Love, compassion, and creativity—these ingredients give soul food its distinctive flavor. From the Mississippi Delta to South Africa, soul food has a rich and complex history that reflects the experiences and struggles of African diaspora communities worldwide.
In the new culinary series “Searching for Soul Food,” now streaming on Hulu, celebrity chef Alisa Reynolds explores what soul food looks like in and out of the diaspora. The six-episode series takes viewers to diverse locations such as Mississippi, Oklahoma, Appalachia, South Africa, Italy, Jamaica, Peru, and finally, Los Angeles. Through interviews, cooking demonstrations, and dish stories from local chefs and home cooks, the show highlights the cultural significance of soul food and its evolution over time.
Soul food emerged from the forced migration of enslaved Africans to the Americas and evolved out of the need to make the most of limited resources while preserving cultural traditions. In an interview, Reynolds shared her thoughts on whether soul food can exist beyond the historical context of the struggle that birthed it. She reflected, “While the roots of soul food lie in historical challenges, its essence can transcend those boundaries. Love, compassion, and creativity can infuse soulfulness into cuisine, irrespective of social or economic circumstances.”
From the rural Mississippi Delta to the vibrant streets of Los Angeles, each episode showcases a different setting that highlights the soul food traditions of the region.
Throughout the season, viewers can expect captivating and informative episodes that delve into the diverse world of soul food. Continuing her journey, Reynolds starts the season exploring the roots of soul food in Mississippi and delves into its influence on the vibrant local culture.
Reynolds also travels to Oklahoma and connects with the local indigenous community, shedding light on the rich traditions of foraging and highlighting the profound significance of food in their culture.
Naples becomes the next stop on Reynolds’ journey as she immerses herself in the world of Neapolitan pizza. She learns about the exacting traditions and techniques behind this beloved dish, gaining a newfound appreciation for the artistry involved. Through her exploration, viewers discover the roots of Neapolitan pizza and its deep cultural significance.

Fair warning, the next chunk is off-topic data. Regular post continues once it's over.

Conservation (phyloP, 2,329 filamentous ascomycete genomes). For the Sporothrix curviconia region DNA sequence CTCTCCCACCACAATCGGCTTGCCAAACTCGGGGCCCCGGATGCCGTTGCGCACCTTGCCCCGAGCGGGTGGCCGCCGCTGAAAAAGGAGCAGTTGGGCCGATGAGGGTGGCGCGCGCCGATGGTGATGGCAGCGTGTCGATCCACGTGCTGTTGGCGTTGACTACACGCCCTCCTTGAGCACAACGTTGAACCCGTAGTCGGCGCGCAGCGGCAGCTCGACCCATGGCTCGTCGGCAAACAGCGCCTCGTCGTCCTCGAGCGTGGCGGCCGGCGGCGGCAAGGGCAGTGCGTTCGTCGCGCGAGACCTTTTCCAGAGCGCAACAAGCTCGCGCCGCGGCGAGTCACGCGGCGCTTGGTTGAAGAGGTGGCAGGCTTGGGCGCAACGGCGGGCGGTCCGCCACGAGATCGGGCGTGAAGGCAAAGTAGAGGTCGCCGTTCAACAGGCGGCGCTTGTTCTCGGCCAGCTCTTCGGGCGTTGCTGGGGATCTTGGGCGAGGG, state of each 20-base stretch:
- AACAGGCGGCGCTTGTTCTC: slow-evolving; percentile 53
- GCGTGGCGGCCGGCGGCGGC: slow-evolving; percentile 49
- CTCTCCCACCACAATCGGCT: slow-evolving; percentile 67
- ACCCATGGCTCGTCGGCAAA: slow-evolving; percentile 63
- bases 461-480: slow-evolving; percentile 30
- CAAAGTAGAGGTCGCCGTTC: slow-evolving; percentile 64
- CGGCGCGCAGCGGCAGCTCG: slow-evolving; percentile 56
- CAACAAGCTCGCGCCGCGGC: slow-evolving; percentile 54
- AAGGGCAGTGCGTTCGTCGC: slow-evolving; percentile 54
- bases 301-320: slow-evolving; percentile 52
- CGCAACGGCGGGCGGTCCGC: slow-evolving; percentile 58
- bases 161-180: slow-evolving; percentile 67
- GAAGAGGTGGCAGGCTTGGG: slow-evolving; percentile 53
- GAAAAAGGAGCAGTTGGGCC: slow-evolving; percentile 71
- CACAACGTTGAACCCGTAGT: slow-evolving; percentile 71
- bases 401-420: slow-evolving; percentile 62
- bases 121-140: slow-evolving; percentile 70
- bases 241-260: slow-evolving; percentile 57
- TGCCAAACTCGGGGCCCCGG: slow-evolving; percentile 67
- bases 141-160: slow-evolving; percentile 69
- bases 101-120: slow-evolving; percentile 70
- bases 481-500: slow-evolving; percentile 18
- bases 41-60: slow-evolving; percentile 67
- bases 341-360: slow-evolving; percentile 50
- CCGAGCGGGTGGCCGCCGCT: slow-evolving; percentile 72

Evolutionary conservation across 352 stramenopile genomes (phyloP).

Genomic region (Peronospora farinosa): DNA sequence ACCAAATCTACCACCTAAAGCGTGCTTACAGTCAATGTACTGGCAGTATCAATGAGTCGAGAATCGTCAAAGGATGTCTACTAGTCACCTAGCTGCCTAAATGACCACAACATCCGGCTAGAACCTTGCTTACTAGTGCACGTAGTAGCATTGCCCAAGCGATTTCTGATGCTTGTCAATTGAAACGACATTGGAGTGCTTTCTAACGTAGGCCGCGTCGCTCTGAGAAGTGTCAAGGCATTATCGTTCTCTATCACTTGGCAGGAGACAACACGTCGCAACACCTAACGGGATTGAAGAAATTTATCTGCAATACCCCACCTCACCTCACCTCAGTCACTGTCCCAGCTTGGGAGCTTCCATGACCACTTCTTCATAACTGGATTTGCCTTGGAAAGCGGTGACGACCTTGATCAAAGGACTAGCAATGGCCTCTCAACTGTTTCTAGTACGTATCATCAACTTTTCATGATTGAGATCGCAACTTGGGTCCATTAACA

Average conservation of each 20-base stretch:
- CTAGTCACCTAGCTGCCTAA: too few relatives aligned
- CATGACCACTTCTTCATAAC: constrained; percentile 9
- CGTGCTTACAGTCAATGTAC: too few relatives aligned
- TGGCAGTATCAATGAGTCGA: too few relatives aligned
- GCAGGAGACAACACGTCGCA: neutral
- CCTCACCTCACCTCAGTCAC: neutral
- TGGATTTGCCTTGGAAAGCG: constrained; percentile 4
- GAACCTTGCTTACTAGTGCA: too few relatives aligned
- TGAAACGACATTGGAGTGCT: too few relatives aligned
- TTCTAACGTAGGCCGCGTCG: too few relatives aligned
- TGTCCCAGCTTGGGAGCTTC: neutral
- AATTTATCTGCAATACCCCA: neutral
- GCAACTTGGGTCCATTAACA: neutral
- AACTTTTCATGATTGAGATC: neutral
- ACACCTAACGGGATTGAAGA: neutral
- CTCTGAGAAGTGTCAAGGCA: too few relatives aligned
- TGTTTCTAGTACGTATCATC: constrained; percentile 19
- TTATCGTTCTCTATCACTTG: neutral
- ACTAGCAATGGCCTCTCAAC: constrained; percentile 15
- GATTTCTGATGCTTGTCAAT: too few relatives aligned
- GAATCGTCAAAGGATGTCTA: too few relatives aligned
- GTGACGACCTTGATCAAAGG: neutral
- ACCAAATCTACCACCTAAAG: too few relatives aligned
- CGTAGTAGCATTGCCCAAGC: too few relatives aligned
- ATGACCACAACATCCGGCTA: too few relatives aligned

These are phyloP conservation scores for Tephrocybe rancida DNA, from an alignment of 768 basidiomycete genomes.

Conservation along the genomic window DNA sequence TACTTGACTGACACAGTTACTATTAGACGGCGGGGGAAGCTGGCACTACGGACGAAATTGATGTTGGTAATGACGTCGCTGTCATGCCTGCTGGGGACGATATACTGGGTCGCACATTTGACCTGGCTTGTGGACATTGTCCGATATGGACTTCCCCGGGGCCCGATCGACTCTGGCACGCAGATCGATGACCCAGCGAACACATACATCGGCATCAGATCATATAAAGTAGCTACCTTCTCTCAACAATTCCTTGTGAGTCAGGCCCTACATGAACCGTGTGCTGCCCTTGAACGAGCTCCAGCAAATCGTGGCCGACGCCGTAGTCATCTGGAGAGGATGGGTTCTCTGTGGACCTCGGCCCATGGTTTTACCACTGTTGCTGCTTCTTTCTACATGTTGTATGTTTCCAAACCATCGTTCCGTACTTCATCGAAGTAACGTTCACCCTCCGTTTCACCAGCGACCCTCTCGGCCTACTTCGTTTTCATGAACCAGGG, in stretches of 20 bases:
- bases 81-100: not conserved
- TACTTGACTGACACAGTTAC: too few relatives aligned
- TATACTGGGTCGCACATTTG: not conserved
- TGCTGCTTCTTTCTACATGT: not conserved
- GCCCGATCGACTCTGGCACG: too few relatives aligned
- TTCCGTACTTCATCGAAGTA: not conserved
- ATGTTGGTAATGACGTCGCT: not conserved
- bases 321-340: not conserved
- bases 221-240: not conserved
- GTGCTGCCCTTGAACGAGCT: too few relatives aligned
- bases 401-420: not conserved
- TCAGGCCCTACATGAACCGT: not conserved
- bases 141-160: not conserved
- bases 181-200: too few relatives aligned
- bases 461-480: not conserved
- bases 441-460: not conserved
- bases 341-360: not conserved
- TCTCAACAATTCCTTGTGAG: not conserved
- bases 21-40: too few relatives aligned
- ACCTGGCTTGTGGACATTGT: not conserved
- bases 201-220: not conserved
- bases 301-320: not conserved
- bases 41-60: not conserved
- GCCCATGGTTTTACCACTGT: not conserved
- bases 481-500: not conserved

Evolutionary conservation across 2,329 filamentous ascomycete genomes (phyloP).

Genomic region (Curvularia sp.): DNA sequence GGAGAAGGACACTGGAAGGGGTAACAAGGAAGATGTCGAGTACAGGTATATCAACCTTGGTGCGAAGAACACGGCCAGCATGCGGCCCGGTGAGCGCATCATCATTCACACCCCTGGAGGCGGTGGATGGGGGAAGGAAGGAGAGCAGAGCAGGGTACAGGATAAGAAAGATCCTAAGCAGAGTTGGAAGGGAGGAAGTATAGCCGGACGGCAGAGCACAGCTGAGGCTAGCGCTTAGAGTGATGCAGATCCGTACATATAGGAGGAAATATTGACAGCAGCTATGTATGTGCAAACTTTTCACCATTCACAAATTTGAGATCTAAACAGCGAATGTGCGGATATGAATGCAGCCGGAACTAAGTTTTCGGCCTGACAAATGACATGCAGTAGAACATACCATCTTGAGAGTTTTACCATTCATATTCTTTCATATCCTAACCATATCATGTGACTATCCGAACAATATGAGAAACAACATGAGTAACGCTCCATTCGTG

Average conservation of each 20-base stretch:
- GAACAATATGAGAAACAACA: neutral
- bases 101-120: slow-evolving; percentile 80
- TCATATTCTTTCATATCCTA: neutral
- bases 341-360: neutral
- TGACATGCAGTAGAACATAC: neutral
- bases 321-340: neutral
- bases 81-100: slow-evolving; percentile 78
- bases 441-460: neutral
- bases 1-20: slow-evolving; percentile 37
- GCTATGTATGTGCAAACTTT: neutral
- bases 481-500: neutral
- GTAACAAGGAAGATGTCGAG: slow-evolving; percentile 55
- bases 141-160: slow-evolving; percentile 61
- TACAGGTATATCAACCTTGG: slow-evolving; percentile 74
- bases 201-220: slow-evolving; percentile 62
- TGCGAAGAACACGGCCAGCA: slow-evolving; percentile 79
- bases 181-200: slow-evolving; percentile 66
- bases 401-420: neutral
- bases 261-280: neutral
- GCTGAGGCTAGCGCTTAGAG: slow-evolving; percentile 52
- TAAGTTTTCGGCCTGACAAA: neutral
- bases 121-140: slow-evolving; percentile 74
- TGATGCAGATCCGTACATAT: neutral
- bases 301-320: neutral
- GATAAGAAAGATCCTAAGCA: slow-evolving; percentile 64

Another captivating destination is Lima, where the show explores the impact of colonization and resilience of the Nikkei people and their vibrant food culture. As viewers immerse themselves in each season, they will discover the fascinating world of “Searching For Soul Food” and gain a deeper understanding of soul food’s incredible diversity and influence worldwide.
Throughout the series, Reynolds encounters surprising connections and unearths hidden stories behind soul food. Reynolds acknowledges the historical challenges that shaped the origins of soul food. Yet, she believes that the core elements of love, compassion, and creativity can elevate any cuisine to embody soulfulness.
By showcasing the resilience and creativity of the communities she visits, Reynolds demonstrates that soul food is not limited by struggle but is a testament to the indomitable spirit of humanity. Reynolds hopes the series will educate and inspire viewers to rethink their assumptions about food and its connections to culture and history. She believes every dish has a story and a deeper meaning waiting to be explored.
Alongside her culinary adventures, Reynolds owns the restaurant My 2 Cents in Los Angeles, a favorite spot among many celebrities, including Stevie Wonder. “Searching for Soul Food” is a captivating culinary series that transcends borders and connects communities through the universal language of food.
Through exploring soul food’s diverse manifestations, Reynolds showcases the power of love, compassion, and creativity to transform a simple meal into a soulful experience. As viewers embark on this gastronomic journey with Reynolds, they will be inspired to savor every bite, knowing that what they are experiencing is more than just a dish—a celebration of heritage and resilience.